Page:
Lake Manitou is a man-made reservoir near Rochester, Indiana, created in 1828 as part of a treaty between the U.S. government and the Potawatomi Tribe. The tribe called it Lake Manitou, or “devil’s lake,” supposedly because they believed a monster lived in it. An IU student recorded the story above from a Manitou local in 1978, and suggested in his analysis that the legend was intended to explain the many disappearances in the lake. According to that report the stories continued at least into the 1950s, but other sources suggest that the sightings occurred mostly in the 19th century, particularly around 1838 when the Potawatomi people were forced to leave their land.

Item Number: 78/117

“…’spose you know ‘bout that big catfish in the river down by the railroad tracks…it’s ‘spose to weigh about 150 pounds…I don’t know…an old coal locomotive went off the bridge down there and years and years ago…and he’s liven in the locomotive.”

In Terre Haute, Indiana, an IU student in 1973 interviewed an elderly plant worker about local folklore related to fishing. He shared with her the story above about a giant catfish living in the wreckage of an old train that had gone off a bridge over the Wabash River. The student who conducted the interview didn’t provide much information beyond the text of the story, but there was a train that fell in the Wabash River in the 1900 Big Four Bridge collapse. Despite later attempts to locate the ruins, part of the train is believed to remain underwater to this day. While the story of the giant catfish in the Wabash doesn’t appear to have become very well known, it is similar to many other stories of large fish appearing in rivers and lakes across the state.

Item Number: 73/128

Geraldine Katherine White papers

Geraldine Katherine White P0080797

We are happy to announce that the Geraldine Katherine White papers are now open for research!

Geraldine Katherine White (1903-1985) was an Indiana native who grew up in St. Joseph County, Indiana. She enrolled at Indiana University in September 1922 and graduated in 1926 with a B.S. in Commerce. During her time at IU, Geraldine was involved in a number activities associated with the School of Commerce and Finance (now known as the Kelly School of Business). The school, which was established in 1920, was still new at the time and gave Geraldine the opportunity to take part in the early formation of what would become one of the consistently high-ranking business schools in the nation. She was Vice-President of the newly established Girls’ Commerce Club, a group composed of advanced students in the commerce program. The young woman was also a charter member of IU’s Phi Chi Theta, a society for women majoring in Commerce, and was on the Executive Board for the Hoosier Journal of Business. During her senior year, she joined an inaugural pledge class for the Alpha Beta chapter of the now-defunct Beta Sigma Omicron.  She also received the honor of joining the Mortar Board, a national honor society that recognizes college seniors for their achievements in scholarship, leadership, and service.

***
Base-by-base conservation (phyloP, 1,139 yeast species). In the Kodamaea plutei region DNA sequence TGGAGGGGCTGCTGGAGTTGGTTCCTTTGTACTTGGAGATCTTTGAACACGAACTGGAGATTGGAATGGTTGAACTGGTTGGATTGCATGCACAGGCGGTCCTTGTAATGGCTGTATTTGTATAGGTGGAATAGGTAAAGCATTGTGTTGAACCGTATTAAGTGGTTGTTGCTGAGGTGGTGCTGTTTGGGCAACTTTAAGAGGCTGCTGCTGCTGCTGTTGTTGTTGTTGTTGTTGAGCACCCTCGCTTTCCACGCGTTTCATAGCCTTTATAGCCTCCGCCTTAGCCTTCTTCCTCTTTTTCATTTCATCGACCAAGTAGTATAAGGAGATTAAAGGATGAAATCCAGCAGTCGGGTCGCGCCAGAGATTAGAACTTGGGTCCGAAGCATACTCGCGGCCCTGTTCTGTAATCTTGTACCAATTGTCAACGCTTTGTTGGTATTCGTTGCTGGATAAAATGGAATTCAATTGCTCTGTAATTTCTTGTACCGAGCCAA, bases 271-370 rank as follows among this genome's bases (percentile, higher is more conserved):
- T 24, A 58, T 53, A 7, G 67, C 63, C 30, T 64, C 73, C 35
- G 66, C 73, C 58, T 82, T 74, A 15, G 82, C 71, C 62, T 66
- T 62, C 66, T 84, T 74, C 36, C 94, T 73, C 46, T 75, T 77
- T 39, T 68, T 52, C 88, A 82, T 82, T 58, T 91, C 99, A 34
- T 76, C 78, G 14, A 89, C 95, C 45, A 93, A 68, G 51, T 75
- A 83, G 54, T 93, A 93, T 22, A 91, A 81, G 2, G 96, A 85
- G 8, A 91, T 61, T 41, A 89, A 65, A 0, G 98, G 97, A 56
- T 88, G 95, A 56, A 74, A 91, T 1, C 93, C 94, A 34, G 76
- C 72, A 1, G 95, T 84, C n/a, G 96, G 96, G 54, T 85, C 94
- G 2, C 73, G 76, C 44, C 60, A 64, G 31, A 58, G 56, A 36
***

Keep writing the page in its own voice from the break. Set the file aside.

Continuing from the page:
Notes from Geraldine’s “Representative Painters” art history class

The collection contains course notes from various classes Geraldine took from Spring 1924 through Spring 1926 and two scrapbooks that hold items associated with White’s social life while at IU. The two scrapbooks, which date from 1922-1923 and 1925-1926 respectively, provide a more personal look into Geraldine’s social activities and the campus community. They contain sports schedules, pamphlets from events, bylaws and other information associated with the sororities and professional organizations that she was involved in, and pictures of friends and events.

Geraldine attended IU during the early years of the Memorial Campaign Fund, an initiative to raise money for the construction of multiple buildings on campus and to simultaneously honor the men and women from the University who had participated in World War I (for more on this see our Memorial Fund Campaign Records and a previous blog post by Alessandro Meregaglia). The new building for Geraldine’s school was a part of this campaign fund and is highlighted in her scrapbook:

School of Commerce and Finance
1924 Show Down Pamphlet
1924 Jordan River Revue Pamphlet

In addition to more items related the Memorial Campaign Fund, researchers will also find a wide array of pamphlets from theater events like the Jordan River Revue (a popular musical variety show put on by the Garrick Club, an organization that promoted University dramatic endeavors), the annual “Show Down” (another variety show hosted by the Garrick Club geared toward fraternities and sororities), and comedy shows. Music events and dances are also very popular themes in her scrapbooks. The pages are also filled to the brim with handwritten notes from friends recalling various memories during their time at IU.

If you would like to view the Geraldine Katherine White papers for yourself, please feel free to contact the IU Archives to set up an appointment.

Joseph Hayes – Novelist, Playwright, Screenwriter

Joseph A. Hayes, c.a. 1987. IU Archives, C299, Box 31.